# Evolutionary Structural Optimisation

## Presentation on theme: "Evolutionary Structural Optimisation"— Presentation transcript:

Evolutionary Structural Optimisation

KKT Conditions for Topology Optimisation

KKT Conditions (cont’d)

KKT Conditions (cont’d)
Strain energy density should be constant throughout the design domain This condition is true if strain energy density is evenly distributed in a design. Similar to fully-stressed design. Need to compute strain energy density  Finite Element Analysis

Evolutionary Structural Optimisation (ESO)
Fully-stressed design – von Mises stress as design sensitivity. Total strain energy = hydrostatic + deviatoric (deviatoric component usually dominant in most continuum) Von Mises stress represents the deviatoric component of strain energy. Removes low stress material and adds material around high stress regions  descent method Design variables: finite elements (binary discrete) High computational cost. Other design requirements can been incorporated by replacing von Mises stress with other design sensitivities – 0th order method.

ESO Algorithm Define the maximum design domain, loads and boundary conditions. Define evolutionary rate, ER, e.g. ER = 0.01. Discretise the design domain by generating finite element mesh. Finite element analysis. Remove low stress elements, Continue removing material until a fully stressed design is achieved Examine the evolutionary history and select an optimum topology that satisfy all the design criteria.

Cherry ESO solution Fixed Gravitational Load Initial design domain

Michell Structure Solution

ESO: Michell Structure

ESO: Long Cantilevered Beam

2.5D Optimisation Reducing thickness relative to sensitivity values rather than removing/adding the whole thickness Load Case 1: 2N/mm Roller support Non-Design Domain Fixed support Load Case 2: 2N/mm Mesh Size 14436, less the 268 elements removed from mouth of spanner

Spanner

Thermoelastic problems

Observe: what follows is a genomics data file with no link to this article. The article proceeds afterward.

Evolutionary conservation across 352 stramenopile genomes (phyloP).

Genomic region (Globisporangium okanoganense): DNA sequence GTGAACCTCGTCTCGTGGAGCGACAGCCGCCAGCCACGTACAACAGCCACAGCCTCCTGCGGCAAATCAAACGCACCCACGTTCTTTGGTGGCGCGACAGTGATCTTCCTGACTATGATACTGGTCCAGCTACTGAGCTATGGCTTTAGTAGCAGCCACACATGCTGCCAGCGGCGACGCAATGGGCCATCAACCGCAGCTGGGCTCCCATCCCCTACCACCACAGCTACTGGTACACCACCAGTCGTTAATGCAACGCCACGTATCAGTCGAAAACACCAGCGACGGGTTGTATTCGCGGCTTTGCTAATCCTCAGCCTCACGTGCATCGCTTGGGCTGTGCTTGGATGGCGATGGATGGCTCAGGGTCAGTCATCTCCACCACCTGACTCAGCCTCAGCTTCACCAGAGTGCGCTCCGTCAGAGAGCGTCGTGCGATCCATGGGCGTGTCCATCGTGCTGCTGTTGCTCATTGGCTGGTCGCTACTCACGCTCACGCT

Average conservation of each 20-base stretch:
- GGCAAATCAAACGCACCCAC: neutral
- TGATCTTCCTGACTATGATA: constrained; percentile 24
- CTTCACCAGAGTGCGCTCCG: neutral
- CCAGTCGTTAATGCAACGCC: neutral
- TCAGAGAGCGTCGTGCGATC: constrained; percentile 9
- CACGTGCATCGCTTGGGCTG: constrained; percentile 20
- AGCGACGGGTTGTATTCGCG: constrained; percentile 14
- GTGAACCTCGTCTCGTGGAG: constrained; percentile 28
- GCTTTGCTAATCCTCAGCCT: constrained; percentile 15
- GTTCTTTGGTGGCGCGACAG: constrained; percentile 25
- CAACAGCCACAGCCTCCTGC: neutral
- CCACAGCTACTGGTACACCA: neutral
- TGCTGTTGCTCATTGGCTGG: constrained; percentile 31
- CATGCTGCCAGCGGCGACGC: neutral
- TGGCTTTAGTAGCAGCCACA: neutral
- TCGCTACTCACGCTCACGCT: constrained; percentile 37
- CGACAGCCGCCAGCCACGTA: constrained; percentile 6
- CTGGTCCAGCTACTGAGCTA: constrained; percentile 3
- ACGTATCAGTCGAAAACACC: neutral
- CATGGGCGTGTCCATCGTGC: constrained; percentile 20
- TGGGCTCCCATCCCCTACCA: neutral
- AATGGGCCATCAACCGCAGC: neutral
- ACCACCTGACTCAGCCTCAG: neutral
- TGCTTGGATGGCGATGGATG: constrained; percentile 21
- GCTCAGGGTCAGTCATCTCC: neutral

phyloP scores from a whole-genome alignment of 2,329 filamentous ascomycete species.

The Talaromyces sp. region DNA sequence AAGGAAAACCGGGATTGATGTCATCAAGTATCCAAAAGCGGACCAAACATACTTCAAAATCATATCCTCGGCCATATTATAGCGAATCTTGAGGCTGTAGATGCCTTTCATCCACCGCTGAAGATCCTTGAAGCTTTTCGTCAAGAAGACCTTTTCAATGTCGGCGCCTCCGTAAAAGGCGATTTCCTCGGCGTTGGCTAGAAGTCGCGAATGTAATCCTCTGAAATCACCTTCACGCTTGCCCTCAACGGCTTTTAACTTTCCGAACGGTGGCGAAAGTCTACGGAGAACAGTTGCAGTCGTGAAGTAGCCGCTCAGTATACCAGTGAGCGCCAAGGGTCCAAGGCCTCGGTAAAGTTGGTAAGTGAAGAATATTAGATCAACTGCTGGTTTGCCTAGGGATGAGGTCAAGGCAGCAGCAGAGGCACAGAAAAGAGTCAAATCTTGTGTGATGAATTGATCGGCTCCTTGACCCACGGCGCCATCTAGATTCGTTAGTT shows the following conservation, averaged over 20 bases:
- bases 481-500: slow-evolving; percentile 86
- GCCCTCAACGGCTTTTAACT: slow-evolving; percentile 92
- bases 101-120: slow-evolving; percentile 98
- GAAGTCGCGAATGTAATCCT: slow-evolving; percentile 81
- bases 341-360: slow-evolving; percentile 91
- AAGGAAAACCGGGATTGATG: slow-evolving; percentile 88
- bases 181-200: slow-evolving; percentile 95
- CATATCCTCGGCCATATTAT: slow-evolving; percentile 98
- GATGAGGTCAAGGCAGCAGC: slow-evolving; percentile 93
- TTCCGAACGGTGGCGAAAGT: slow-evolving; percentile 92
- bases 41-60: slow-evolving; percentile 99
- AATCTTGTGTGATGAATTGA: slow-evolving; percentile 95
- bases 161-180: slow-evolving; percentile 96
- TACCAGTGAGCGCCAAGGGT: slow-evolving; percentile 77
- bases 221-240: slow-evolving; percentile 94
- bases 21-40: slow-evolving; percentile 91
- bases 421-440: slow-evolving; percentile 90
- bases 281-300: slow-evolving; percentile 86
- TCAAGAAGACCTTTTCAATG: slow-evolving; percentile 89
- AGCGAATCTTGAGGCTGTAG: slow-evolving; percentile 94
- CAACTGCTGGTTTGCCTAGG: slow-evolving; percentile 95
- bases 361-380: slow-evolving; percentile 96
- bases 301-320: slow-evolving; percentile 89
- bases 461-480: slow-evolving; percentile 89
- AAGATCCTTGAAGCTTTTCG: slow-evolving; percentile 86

Both temperature and mechanical loadings FE Heat Analysis to determine the temperature distribution Thermoelastic FEA to determine stress distribution due to temperature Then ESO using these stress values 477 720 24 Design Domain Uniform Temperature P

Plate with clamped sides and central load

Group ESO Group a set of finite elements
Modification is applied to the entire set Applicable to configuration optimisation

Example: Aircraft Spoiler

Example: Optimum Spoiler Configuration

Multiple Criteria Using weighted average of sensitivities as removal/addition criteria P Maximise first mode frequency & Minimise mean compliance AR 1.5 Mesh 45 x 30

Optimum Solutions (70% volume)
wstiff:wfreq = 1.0:0.0 wstiff:wfreq = 0.7:0.3 wstiff:wfreq = 0.5:0.5 wstiff:wfreq = 0.3:0.7 wstiff:wfreq = 0.0:1.0

Chequerboard Formation
Numerical instability due to discretisation. Closely linked to mesh dependency. Piecewise linear displacement field vs. piecewise constant design update

Smooth boundary: Level-set function
Topology optimisation based on moving smooth boundary Smooth boundary is represented by level-set function Level-set function is good at merging boundaries and guarantees realistic structures Artificially high sensitivities at nodes are reduced, and piecewise linear update  numerically more stable Manipulate G implicitly through f

Topology Optimisation using Level-Set Function
Design update is achieved by moving the boundary points based on their sensitivities Normal velocity of the boundary points are proportional to the sensitivities (ESO concept) Move inwards to remove material if sensitivities are low Move outwards to add material if sensitivities are high Move limit is usually imposed (within an element size) to ensure stability of algorithm Holes are usually inserted where sensitivities are low (often by using topological derivatives, proportional to strain energy) Iteration continued until near constant strain energy/stress is reached.

Numerical Examples

Similar presentations